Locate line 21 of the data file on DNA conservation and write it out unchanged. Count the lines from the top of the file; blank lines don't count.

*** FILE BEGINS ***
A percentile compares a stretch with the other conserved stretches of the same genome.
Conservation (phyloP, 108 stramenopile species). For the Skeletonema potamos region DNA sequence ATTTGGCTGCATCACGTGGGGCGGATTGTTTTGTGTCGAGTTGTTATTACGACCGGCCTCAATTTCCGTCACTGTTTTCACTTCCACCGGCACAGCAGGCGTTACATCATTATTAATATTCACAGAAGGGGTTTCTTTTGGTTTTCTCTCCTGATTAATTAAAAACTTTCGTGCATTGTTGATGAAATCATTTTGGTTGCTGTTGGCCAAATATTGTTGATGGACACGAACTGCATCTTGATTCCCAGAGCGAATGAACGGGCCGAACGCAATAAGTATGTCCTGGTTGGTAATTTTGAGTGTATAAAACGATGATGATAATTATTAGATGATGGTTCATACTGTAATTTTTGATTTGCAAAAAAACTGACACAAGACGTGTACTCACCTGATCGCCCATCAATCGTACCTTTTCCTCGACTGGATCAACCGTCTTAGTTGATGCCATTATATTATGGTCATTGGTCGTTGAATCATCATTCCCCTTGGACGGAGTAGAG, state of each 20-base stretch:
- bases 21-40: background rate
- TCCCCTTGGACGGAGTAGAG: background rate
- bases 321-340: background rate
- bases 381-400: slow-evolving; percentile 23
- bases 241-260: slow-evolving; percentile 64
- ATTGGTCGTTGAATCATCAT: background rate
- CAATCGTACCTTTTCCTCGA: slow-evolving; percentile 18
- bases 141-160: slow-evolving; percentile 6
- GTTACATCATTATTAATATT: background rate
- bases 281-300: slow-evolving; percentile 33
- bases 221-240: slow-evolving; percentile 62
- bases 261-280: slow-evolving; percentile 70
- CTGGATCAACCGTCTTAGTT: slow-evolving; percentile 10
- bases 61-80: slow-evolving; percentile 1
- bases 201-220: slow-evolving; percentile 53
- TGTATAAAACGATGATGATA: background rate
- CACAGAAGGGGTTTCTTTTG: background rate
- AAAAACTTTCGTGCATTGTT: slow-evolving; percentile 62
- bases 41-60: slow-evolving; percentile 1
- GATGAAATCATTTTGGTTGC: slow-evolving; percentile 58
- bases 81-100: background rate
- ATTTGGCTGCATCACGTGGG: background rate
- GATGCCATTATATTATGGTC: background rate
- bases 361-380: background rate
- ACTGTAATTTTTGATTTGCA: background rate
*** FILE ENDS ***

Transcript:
- bases 41-60: slow-evolving; percentile 1